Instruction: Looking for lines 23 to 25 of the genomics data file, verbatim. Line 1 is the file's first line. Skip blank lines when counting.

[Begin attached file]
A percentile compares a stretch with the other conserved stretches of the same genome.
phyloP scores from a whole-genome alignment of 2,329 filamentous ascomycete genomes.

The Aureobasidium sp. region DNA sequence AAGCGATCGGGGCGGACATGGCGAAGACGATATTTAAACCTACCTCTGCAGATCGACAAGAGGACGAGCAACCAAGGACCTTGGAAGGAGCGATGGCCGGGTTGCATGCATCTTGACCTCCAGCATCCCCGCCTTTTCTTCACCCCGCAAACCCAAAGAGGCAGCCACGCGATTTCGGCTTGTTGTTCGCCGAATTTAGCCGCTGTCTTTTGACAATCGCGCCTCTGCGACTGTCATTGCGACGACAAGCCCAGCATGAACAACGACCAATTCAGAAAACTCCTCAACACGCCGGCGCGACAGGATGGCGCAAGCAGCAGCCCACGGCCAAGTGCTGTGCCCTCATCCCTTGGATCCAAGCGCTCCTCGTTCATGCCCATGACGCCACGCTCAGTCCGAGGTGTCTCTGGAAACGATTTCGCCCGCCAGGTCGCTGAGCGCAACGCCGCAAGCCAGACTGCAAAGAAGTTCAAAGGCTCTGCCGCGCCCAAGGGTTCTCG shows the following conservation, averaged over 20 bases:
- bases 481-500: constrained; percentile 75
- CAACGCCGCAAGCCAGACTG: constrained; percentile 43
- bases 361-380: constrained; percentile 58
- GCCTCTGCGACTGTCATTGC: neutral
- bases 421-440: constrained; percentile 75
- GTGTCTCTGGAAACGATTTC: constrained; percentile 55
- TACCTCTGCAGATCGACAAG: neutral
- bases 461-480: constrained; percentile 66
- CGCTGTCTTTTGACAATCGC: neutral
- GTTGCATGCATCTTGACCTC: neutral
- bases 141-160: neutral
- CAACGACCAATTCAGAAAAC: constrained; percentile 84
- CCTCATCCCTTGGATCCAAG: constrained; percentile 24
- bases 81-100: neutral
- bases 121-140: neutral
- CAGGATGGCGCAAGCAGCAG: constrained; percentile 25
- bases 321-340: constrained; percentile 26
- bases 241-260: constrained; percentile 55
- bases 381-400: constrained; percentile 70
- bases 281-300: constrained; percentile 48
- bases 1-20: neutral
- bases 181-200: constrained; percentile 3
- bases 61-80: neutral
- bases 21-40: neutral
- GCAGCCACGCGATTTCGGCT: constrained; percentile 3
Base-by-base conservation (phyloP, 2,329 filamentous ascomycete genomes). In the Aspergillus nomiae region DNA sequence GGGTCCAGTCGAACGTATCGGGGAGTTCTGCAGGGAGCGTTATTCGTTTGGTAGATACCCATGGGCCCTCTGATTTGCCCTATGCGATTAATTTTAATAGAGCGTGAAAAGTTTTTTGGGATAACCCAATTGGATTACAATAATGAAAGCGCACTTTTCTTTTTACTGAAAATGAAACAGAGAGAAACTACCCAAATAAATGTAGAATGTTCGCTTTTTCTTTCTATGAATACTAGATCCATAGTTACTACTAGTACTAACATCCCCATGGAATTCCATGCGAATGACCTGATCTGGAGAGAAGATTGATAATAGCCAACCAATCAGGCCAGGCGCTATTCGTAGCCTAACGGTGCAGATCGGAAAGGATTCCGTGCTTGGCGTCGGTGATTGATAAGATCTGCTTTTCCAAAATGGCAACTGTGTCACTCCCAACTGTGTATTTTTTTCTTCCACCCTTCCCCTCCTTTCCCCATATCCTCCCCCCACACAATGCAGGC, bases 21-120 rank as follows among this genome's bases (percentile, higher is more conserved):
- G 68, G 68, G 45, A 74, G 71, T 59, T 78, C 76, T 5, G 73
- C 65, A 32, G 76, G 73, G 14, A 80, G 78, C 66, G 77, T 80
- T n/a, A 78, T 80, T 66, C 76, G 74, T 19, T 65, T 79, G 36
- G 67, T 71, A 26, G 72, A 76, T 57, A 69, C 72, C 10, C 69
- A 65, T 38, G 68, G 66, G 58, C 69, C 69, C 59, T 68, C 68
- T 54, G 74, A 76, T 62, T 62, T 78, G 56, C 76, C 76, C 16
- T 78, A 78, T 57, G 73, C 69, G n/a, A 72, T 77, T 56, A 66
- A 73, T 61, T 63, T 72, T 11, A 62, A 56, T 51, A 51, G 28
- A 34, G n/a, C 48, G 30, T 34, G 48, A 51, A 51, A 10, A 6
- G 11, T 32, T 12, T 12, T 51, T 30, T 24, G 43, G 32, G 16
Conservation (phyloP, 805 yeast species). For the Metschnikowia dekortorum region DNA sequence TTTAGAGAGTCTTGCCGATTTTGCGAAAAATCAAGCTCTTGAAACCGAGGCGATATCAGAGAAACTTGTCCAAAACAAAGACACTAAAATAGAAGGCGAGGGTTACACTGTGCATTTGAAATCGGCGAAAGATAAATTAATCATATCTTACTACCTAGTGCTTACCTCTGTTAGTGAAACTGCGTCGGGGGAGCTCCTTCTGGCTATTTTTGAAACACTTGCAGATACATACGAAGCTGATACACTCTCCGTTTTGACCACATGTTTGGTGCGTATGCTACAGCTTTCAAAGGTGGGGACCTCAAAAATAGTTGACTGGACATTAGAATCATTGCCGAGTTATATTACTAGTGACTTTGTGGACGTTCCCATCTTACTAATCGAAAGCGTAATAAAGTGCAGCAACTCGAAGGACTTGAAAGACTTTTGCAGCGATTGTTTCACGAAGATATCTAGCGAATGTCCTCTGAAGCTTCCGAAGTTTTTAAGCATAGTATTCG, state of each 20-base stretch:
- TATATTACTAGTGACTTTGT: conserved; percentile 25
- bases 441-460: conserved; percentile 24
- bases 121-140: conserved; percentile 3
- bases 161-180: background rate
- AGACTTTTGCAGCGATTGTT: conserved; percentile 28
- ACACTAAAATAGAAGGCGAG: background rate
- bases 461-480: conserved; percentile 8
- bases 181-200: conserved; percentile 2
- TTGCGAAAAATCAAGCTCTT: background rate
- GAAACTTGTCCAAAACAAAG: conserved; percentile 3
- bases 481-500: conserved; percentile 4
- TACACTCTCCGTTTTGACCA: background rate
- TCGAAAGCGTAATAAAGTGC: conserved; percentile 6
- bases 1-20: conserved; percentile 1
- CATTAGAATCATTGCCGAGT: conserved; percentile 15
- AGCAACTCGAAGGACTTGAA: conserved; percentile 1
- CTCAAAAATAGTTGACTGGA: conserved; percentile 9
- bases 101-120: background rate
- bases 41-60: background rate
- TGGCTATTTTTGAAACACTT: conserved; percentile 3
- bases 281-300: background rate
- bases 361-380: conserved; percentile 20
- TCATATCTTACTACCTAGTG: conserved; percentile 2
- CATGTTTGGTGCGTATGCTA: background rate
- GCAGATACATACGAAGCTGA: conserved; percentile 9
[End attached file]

- bases 281-300: constrained; percentile 48
- bases 1-20: neutral
- bases 181-200: constrained; percentile 3